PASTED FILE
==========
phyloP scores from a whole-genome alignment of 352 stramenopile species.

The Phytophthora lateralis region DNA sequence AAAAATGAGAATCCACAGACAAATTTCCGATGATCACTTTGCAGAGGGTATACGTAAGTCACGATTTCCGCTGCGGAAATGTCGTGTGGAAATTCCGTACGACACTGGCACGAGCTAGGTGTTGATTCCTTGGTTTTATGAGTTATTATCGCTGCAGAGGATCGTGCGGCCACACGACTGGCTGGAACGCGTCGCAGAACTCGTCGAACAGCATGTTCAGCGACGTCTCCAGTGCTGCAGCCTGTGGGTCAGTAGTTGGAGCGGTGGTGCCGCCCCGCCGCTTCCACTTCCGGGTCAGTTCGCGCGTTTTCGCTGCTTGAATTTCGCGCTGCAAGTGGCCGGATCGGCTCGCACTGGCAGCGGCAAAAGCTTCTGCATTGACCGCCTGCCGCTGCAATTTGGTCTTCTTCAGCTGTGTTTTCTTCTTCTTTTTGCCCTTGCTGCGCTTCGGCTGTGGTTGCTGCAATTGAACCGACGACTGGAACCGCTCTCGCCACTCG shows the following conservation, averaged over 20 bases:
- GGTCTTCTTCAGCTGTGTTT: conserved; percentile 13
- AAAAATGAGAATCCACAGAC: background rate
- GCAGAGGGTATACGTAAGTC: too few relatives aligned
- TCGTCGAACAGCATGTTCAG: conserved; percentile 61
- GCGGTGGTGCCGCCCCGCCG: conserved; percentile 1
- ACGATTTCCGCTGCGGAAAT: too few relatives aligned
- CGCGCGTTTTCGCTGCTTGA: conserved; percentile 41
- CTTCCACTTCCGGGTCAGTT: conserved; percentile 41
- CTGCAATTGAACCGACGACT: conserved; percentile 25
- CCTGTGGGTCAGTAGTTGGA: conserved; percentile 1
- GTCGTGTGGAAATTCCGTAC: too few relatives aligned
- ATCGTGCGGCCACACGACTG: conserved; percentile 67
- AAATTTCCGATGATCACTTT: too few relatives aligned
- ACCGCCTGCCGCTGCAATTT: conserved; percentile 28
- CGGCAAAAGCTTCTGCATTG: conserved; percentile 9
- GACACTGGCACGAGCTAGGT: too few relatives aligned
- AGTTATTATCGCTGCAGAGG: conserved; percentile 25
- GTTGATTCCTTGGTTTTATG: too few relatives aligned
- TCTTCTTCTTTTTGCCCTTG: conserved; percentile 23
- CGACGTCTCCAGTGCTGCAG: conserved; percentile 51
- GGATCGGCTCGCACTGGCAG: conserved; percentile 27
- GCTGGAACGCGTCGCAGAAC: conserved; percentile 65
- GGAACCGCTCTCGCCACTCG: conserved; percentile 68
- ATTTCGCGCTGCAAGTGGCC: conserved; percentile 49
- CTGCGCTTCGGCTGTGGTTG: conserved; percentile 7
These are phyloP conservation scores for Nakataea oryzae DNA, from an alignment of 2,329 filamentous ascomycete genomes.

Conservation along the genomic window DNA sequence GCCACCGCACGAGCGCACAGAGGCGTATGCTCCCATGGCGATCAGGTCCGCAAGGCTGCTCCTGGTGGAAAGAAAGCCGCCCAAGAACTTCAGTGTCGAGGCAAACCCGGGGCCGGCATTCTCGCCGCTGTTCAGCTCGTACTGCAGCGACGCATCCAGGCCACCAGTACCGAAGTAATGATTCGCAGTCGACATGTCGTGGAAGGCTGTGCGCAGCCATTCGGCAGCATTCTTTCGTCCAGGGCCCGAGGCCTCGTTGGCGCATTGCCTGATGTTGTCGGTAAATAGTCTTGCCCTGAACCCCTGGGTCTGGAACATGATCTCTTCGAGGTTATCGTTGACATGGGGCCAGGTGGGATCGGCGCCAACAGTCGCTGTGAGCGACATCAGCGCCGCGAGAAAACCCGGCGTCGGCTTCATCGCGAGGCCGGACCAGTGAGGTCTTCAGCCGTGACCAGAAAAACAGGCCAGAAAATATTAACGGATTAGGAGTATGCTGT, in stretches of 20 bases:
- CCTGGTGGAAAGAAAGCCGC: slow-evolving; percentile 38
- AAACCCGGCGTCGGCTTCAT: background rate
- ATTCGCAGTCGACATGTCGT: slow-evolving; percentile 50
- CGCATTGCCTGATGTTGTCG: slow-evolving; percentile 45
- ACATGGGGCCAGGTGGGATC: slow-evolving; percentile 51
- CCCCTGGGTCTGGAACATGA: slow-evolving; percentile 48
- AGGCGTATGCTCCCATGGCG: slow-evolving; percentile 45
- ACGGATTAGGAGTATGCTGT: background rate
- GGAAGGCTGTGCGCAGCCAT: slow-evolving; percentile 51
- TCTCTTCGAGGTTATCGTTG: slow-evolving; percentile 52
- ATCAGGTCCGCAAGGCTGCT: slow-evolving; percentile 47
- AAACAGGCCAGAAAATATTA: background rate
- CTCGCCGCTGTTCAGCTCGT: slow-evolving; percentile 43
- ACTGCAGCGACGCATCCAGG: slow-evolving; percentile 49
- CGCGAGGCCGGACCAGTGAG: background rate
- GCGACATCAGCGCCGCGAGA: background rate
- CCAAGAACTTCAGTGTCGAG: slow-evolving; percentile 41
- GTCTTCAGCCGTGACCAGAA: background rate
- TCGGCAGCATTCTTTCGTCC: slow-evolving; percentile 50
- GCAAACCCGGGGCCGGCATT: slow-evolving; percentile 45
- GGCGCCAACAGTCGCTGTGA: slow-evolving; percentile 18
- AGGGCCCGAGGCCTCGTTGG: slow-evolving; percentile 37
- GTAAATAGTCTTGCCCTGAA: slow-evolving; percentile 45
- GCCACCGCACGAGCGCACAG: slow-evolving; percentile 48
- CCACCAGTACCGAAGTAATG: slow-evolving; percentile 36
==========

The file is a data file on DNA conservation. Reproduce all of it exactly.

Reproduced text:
phyloP scores from a whole-genome alignment of 352 stramenopile species.

The Phytophthora lateralis region DNA sequence AAAAATGAGAATCCACAGACAAATTTCCGATGATCACTTTGCAGAGGGTATACGTAAGTCACGATTTCCGCTGCGGAAATGTCGTGTGGAAATTCCGTACGACACTGGCACGAGCTAGGTGTTGATTCCTTGGTTTTATGAGTTATTATCGCTGCAGAGGATCGTGCGGCCACACGACTGGCTGGAACGCGTCGCAGAACTCGTCGAACAGCATGTTCAGCGACGTCTCCAGTGCTGCAGCCTGTGGGTCAGTAGTTGGAGCGGTGGTGCCGCCCCGCCGCTTCCACTTCCGGGTCAGTTCGCGCGTTTTCGCTGCTTGAATTTCGCGCTGCAAGTGGCCGGATCGGCTCGCACTGGCAGCGGCAAAAGCTTCTGCATTGACCGCCTGCCGCTGCAATTTGGTCTTCTTCAGCTGTGTTTTCTTCTTCTTTTTGCCCTTGCTGCGCTTCGGCTGTGGTTGCTGCAATTGAACCGACGACTGGAACCGCTCTCGCCACTCG shows the following conservation, averaged over 20 bases:
- GGTCTTCTTCAGCTGTGTTT: conserved; percentile 13
- AAAAATGAGAATCCACAGAC: background rate
- GCAGAGGGTATACGTAAGTC: too few relatives aligned
- TCGTCGAACAGCATGTTCAG: conserved; percentile 61
- GCGGTGGTGCCGCCCCGCCG: conserved; percentile 1
- ACGATTTCCGCTGCGGAAAT: too few relatives aligned
- CGCGCGTTTTCGCTGCTTGA: conserved; percentile 41
- CTTCCACTTCCGGGTCAGTT: conserved; percentile 41
- CTGCAATTGAACCGACGACT: conserved; percentile 25
- CCTGTGGGTCAGTAGTTGGA: conserved; percentile 1
- GTCGTGTGGAAATTCCGTAC: too few relatives aligned
- ATCGTGCGGCCACACGACTG: conserved; percentile 67
- AAATTTCCGATGATCACTTT: too few relatives aligned
- ACCGCCTGCCGCTGCAATTT: conserved; percentile 28
- CGGCAAAAGCTTCTGCATTG: conserved; percentile 9
- GACACTGGCACGAGCTAGGT: too few relatives aligned
- AGTTATTATCGCTGCAGAGG: conserved; percentile 25
- GTTGATTCCTTGGTTTTATG: too few relatives aligned
- TCTTCTTCTTTTTGCCCTTG: conserved; percentile 23
- CGACGTCTCCAGTGCTGCAG: conserved; percentile 51
- GGATCGGCTCGCACTGGCAG: conserved; percentile 27
- GCTGGAACGCGTCGCAGAAC: conserved; percentile 65
- GGAACCGCTCTCGCCACTCG: conserved; percentile 68
- ATTTCGCGCTGCAAGTGGCC: conserved; percentile 49
- CTGCGCTTCGGCTGTGGTTG: conserved; percentile 7
These are phyloP conservation scores for Nakataea oryzae DNA, from an alignment of 2,329 filamentous ascomycete genomes.

Conservation along the genomic window DNA sequence GCCACCGCACGAGCGCACAGAGGCGTATGCTCCCATGGCGATCAGGTCCGCAAGGCTGCTCCTGGTGGAAAGAAAGCCGCCCAAGAACTTCAGTGTCGAGGCAAACCCGGGGCCGGCATTCTCGCCGCTGTTCAGCTCGTACTGCAGCGACGCATCCAGGCCACCAGTACCGAAGTAATGATTCGCAGTCGACATGTCGTGGAAGGCTGTGCGCAGCCATTCGGCAGCATTCTTTCGTCCAGGGCCCGAGGCCTCGTTGGCGCATTGCCTGATGTTGTCGGTAAATAGTCTTGCCCTGAACCCCTGGGTCTGGAACATGATCTCTTCGAGGTTATCGTTGACATGGGGCCAGGTGGGATCGGCGCCAACAGTCGCTGTGAGCGACATCAGCGCCGCGAGAAAACCCGGCGTCGGCTTCATCGCGAGGCCGGACCAGTGAGGTCTTCAGCCGTGACCAGAAAAACAGGCCAGAAAATATTAACGGATTAGGAGTATGCTGT, in stretches of 20 bases:
- CCTGGTGGAAAGAAAGCCGC: slow-evolving; percentile 38
- AAACCCGGCGTCGGCTTCAT: background rate
- ATTCGCAGTCGACATGTCGT: slow-evolving; percentile 50
- CGCATTGCCTGATGTTGTCG: slow-evolving; percentile 45
- ACATGGGGCCAGGTGGGATC: slow-evolving; percentile 51
- CCCCTGGGTCTGGAACATGA: slow-evolving; percentile 48
- AGGCGTATGCTCCCATGGCG: slow-evolving; percentile 45
- ACGGATTAGGAGTATGCTGT: background rate
- GGAAGGCTGTGCGCAGCCAT: slow-evolving; percentile 51
- TCTCTTCGAGGTTATCGTTG: slow-evolving; percentile 52
- ATCAGGTCCGCAAGGCTGCT: slow-evolving; percentile 47
- AAACAGGCCAGAAAATATTA: background rate
- CTCGCCGCTGTTCAGCTCGT: slow-evolving; percentile 43
- ACTGCAGCGACGCATCCAGG: slow-evolving; percentile 49
- CGCGAGGCCGGACCAGTGAG: background rate
- GCGACATCAGCGCCGCGAGA: background rate
- CCAAGAACTTCAGTGTCGAG: slow-evolving; percentile 41
- GTCTTCAGCCGTGACCAGAA: background rate
- TCGGCAGCATTCTTTCGTCC: slow-evolving; percentile 50
- GCAAACCCGGGGCCGGCATT: slow-evolving; percentile 45
- GGCGCCAACAGTCGCTGTGA: slow-evolving; percentile 18
- AGGGCCCGAGGCCTCGTTGG: slow-evolving; percentile 37
- GTAAATAGTCTTGCCCTGAA: slow-evolving; percentile 45
- GCCACCGCACGAGCGCACAG: slow-evolving; percentile 48
- CCACCAGTACCGAAGTAATG: slow-evolving; percentile 36